Label Jars, Not People

By Frank Vincentz, Wikimedia Commons, CC BY-SA 3.0

What’s the difference between a tart and a torte?

For that matter, what’s the difference between torte-with-an-e and tort-without-an-e? Are they all edible?

Let’s see if we can straighten out the confusion.

A tart is an open pastry containing a filling. A torte is a multi-layered cake-like confection. They’re both edible (and extremely tasty—see recipe for Lemon Almond Tart below).

Tort is a legal term referring to a wrongful act or infringement of a right. You could try to eat the paper a tort was described on, but I wouldn’t recommend it!

But we’re not quite finished unpacking the meanings of these similar-sounding words.

A tart can also refer to a promiscuous woman: one who has had many sexual partners. A woman others would look down on. A woman polite society might consider to be “loose.”

But we should be careful before we slap anyone with a label such as this. We never know how God might use them.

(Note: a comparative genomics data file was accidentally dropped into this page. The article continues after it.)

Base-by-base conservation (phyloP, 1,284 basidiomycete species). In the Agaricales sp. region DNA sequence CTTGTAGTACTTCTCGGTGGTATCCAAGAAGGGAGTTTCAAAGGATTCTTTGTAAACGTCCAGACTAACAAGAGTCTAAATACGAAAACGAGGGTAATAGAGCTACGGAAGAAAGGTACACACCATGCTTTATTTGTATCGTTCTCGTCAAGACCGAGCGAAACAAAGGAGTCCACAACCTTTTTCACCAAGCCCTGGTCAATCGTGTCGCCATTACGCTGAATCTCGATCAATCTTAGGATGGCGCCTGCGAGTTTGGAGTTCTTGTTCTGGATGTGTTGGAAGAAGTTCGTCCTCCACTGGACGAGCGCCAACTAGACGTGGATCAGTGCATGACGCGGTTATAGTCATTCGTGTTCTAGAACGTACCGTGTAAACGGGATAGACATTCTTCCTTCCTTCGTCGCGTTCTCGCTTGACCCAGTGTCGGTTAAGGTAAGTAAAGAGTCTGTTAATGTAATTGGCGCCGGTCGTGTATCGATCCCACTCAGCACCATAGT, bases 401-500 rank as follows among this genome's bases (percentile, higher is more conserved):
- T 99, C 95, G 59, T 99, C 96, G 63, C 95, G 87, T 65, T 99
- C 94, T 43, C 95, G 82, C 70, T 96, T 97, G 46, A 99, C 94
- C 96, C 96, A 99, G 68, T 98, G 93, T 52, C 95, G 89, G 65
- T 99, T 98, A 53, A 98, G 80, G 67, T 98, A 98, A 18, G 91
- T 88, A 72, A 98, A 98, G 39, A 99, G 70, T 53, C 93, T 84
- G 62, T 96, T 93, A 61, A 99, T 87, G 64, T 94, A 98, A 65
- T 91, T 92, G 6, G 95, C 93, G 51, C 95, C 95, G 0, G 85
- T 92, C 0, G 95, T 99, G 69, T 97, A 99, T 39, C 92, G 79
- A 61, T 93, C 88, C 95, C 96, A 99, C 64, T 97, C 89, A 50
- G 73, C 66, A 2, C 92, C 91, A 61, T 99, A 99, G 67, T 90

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The Best Fire Protection

Baked Alaska dessert set alight. Image by Vxla on Flickr. CC BY-2.0

Baked Alaska is one of those desserts that seems like it will end in disaster.

This dessert involves covering a core of ice cream and cake with meringue and baking it at 450-500 degrees Fahrenheit. Really.

Who puts ice cream in a hot oven anyway?

Surely it will result in a melted mess, and you’ll be spending the next hour resentfully scrubbing out your oven.

But Baked Alaska will surprise and amaze you.

When you take this dessert out of the oven after a few minutes, you find that the meringue has cooked and slightly browned, but the ice cream underneath it is still cold and has retained its firm shape. The ice cream inside the “igloo” has remained untouched by the intense heat.

It seems miraculous, because you’d think that ice cream would melt when it came anywhere near temperatures that high. It’s not actually a miracle, however, but rather a clever application of physics. The dessert was invented in the 1800s by American physicist Benjamin Thompson, who was investigating the insulating properties of whipped egg whites.

If you want a genuine example of miraculous protection from a hot oven, you need to go the book of Daniel in the Old Testament.

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